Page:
Phone & Internet Use – Cybercrime

Be careful how you use your phone or social media, it may result in a Criminal Cybercrime offence

We have become a society that relies heavily on our phones, emails, instant messages, Facebook, Twitter, Messenger, WhatsApp, Skype, and all things internet. to send, receive messages for work or play. It is fair to say that our phones, and our internet platforms are likely to be present in many of our day to day interactions with other people.

However, what you say, how often you say it and who you message can have the potential to see you charged with a criminal offence, when it is deemed offensive, harassing or menacing.  

For instance, in October 2015 a man who claimed that whilst drunk he posted offensive comments believing only that what he was doing was so called harmless internet trolling was charged under section 474.17 of the Criminal Code (Cth). Section 474.17 applies across every State in Australia and makes it an offence to use a carriage service to offend, harass or menace and carries a maximum of up to 3 years in prison.

What is considered offensive, harassing or menacing has been given some legal definition. The leading case of Monis v The Queen (2013) 249 CLR 92 stated that a communication will be offensive if a reasonable person looking at the circumstances of the messages has a strong reaction to it.

In another case in South Australia the Court found that the making of seven telephone calls to the home of an ex-employee was harassing conduct, even though nothing was said in the calls by the accused (Daly v Medwell (1985) 40 SASR 281).

In Queensland case of Starkey v Commonwealth Director of Public Prosecution [2013] QDC 124 the Court stated that a communication will be considered menacing even if no physical threat is present. It will be enough when there is a threat of some kind.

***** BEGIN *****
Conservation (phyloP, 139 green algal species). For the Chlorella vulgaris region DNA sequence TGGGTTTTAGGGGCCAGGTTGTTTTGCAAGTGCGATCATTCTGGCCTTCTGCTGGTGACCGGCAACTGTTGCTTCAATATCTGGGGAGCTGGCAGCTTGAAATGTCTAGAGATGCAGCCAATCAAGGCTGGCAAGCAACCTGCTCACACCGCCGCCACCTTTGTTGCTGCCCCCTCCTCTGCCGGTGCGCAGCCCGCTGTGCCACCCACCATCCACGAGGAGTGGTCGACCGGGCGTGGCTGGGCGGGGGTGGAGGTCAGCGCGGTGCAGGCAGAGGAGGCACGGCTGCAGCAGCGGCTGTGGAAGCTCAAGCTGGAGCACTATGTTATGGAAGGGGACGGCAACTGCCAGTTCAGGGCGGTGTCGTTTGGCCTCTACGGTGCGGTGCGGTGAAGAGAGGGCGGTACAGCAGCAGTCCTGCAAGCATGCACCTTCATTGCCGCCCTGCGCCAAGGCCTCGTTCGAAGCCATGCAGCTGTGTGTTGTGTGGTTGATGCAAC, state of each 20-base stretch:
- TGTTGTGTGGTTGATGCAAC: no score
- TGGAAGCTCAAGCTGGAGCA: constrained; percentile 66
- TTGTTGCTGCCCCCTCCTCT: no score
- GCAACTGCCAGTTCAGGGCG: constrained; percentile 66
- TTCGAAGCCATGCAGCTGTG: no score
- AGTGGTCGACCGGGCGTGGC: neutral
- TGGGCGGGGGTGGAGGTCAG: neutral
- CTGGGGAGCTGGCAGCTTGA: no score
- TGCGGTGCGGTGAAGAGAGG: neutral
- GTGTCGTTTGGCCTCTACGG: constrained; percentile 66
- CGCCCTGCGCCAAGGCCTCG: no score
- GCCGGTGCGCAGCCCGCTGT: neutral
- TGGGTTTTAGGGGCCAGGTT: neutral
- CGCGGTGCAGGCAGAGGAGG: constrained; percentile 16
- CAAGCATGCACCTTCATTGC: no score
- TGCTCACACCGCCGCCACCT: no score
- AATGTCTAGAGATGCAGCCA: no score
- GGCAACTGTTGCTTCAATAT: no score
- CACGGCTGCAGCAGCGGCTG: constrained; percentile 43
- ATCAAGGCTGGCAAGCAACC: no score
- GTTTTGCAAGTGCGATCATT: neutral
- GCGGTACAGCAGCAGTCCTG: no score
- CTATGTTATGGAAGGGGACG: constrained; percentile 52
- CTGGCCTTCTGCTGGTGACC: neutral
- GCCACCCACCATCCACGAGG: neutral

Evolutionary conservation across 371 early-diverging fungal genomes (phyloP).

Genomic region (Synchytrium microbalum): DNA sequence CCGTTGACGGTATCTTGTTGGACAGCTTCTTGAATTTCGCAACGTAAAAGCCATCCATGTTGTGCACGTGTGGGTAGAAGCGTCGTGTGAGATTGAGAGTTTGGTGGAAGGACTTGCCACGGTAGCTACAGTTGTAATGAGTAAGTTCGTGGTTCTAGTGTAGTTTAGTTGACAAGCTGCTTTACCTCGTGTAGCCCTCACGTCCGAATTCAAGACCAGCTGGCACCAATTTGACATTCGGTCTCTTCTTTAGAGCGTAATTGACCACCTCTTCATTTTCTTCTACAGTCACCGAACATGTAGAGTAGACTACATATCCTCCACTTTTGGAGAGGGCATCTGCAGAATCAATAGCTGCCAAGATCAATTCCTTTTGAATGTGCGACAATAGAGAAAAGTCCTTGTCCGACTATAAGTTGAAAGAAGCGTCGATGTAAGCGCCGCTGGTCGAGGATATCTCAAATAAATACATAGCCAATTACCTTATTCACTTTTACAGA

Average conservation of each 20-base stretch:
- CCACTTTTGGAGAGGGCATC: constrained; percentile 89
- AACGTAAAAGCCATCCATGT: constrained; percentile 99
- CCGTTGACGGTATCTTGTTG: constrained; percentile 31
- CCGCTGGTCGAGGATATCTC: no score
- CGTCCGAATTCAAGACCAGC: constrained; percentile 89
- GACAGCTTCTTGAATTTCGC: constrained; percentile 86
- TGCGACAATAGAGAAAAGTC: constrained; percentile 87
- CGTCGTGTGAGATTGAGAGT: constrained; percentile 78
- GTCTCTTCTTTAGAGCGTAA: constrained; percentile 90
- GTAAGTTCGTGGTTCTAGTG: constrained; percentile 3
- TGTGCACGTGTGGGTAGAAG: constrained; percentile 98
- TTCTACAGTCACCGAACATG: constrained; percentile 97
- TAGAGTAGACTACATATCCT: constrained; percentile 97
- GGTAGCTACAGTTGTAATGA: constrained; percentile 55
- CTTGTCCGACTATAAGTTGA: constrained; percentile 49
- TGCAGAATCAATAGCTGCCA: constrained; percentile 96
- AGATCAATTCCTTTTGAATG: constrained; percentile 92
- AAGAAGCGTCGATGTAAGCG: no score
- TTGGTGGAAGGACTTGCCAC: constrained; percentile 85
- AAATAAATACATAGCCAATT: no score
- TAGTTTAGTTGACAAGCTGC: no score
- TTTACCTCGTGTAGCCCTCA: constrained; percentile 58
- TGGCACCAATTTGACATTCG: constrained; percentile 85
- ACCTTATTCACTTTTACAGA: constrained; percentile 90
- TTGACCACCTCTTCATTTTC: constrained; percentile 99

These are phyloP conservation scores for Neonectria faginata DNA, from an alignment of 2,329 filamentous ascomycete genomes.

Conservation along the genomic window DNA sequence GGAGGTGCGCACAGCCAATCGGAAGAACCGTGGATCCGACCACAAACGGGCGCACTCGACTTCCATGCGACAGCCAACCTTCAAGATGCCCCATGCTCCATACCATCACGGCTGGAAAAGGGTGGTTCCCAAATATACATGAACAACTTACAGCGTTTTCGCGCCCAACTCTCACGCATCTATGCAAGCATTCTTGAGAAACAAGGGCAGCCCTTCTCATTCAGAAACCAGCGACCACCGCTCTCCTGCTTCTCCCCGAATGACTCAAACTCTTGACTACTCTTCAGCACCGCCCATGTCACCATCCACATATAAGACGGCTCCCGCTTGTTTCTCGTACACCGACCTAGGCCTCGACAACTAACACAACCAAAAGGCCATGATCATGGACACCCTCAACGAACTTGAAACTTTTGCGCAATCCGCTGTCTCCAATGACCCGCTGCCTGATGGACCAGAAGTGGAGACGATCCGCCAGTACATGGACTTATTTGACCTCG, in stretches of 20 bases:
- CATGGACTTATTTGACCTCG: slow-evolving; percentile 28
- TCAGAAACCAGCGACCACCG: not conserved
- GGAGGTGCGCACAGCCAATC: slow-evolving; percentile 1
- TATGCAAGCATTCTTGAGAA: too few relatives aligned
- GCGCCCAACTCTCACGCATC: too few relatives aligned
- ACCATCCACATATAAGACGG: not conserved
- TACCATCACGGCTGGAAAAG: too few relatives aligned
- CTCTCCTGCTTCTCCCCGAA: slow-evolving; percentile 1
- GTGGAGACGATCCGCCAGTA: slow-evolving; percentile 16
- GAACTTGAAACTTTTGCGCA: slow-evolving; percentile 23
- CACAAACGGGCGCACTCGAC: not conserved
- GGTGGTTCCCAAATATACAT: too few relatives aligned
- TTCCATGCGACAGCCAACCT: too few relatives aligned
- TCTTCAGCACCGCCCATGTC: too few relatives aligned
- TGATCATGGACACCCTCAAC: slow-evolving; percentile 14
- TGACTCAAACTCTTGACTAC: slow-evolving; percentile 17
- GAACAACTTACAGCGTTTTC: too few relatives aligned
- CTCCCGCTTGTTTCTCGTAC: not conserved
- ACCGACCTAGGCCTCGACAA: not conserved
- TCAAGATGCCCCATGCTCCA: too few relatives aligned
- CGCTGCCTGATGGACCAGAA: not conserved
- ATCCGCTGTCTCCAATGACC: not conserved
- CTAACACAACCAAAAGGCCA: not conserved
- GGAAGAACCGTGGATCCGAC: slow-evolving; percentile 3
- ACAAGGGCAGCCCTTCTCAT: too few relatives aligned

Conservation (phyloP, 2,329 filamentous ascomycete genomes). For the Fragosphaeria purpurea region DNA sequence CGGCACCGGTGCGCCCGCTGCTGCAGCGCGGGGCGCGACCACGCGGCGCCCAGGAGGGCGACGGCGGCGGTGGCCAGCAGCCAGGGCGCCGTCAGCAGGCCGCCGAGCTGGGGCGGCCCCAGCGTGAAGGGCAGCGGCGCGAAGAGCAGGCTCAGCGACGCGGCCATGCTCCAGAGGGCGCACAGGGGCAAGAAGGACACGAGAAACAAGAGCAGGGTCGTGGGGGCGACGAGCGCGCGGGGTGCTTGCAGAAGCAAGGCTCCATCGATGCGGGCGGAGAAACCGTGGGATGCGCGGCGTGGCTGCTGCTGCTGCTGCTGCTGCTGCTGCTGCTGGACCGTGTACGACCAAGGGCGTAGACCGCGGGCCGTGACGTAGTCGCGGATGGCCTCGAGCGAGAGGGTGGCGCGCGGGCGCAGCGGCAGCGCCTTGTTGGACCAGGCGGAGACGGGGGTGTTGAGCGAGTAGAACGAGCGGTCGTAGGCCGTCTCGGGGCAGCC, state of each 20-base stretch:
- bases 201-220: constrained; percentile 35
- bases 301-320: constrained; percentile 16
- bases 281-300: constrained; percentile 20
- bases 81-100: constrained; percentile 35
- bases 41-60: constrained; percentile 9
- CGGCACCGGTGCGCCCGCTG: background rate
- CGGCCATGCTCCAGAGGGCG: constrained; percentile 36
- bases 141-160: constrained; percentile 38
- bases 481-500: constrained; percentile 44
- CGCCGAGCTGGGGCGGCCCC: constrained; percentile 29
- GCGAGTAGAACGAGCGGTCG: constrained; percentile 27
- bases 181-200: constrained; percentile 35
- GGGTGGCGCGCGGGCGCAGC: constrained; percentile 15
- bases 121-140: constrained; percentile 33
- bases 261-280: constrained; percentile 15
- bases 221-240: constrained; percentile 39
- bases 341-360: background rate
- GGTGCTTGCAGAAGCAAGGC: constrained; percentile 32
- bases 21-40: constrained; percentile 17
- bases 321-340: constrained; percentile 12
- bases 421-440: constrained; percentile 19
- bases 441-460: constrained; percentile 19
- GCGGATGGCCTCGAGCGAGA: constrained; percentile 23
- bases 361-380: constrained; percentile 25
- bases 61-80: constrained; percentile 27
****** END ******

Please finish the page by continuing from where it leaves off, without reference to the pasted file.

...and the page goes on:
Freedom of Speech is no defence

The implied freedom of political communication was attempted to be used as a defence. Whereby, a person is expressing their political opinion on an issue thus, not offensive, harassing or menacing.   

This is exactly what happened in Monis v The Queen. Many will remember Mr Monis from the Lindt Café siege. However, prior to the siege Mr Monis was charged under the similar offence in 474.12. Mr Monis had been sending letters to the family of Australian soldiers killed while on active service in Afghanistan. 

The court was divided when determining whether Mr Monis letters were offensive, harassing or menacing. However, it was clear that the freedom of implied political communication that many associate with free speech will not be a bar to uphold a conviction under the law. 

Your lack of intention or knowledge is no defence   

You may want to argue that you did not intend the information to be categories as offensive, harassing or menacing and merely internet trolling or not meant to cause any harm. However, if police can prove you have been reckless it will be sufficient for police to charge you under section 474.17.

What is Recklessness

Being recklessness means that you were aware that there was substantial risk that the way in which you used the carriage service would be regarded by reasonable people as either offensive, harassing or menacing and you disregarded that risk (see Morgan v District Court of NSW [2017] NSWCA 105 at [36]).  

So, it is worth noting that to be charged under this offence in section 474.17 it need not have been your intention to offend, harass or menace another person. It will suffice that you are aware that reasonable people would find it to be so.  

If you or someone you know has been charged with a criminal offence, contact Rep-Revive Criminal Lawyers for a free initial consultation.


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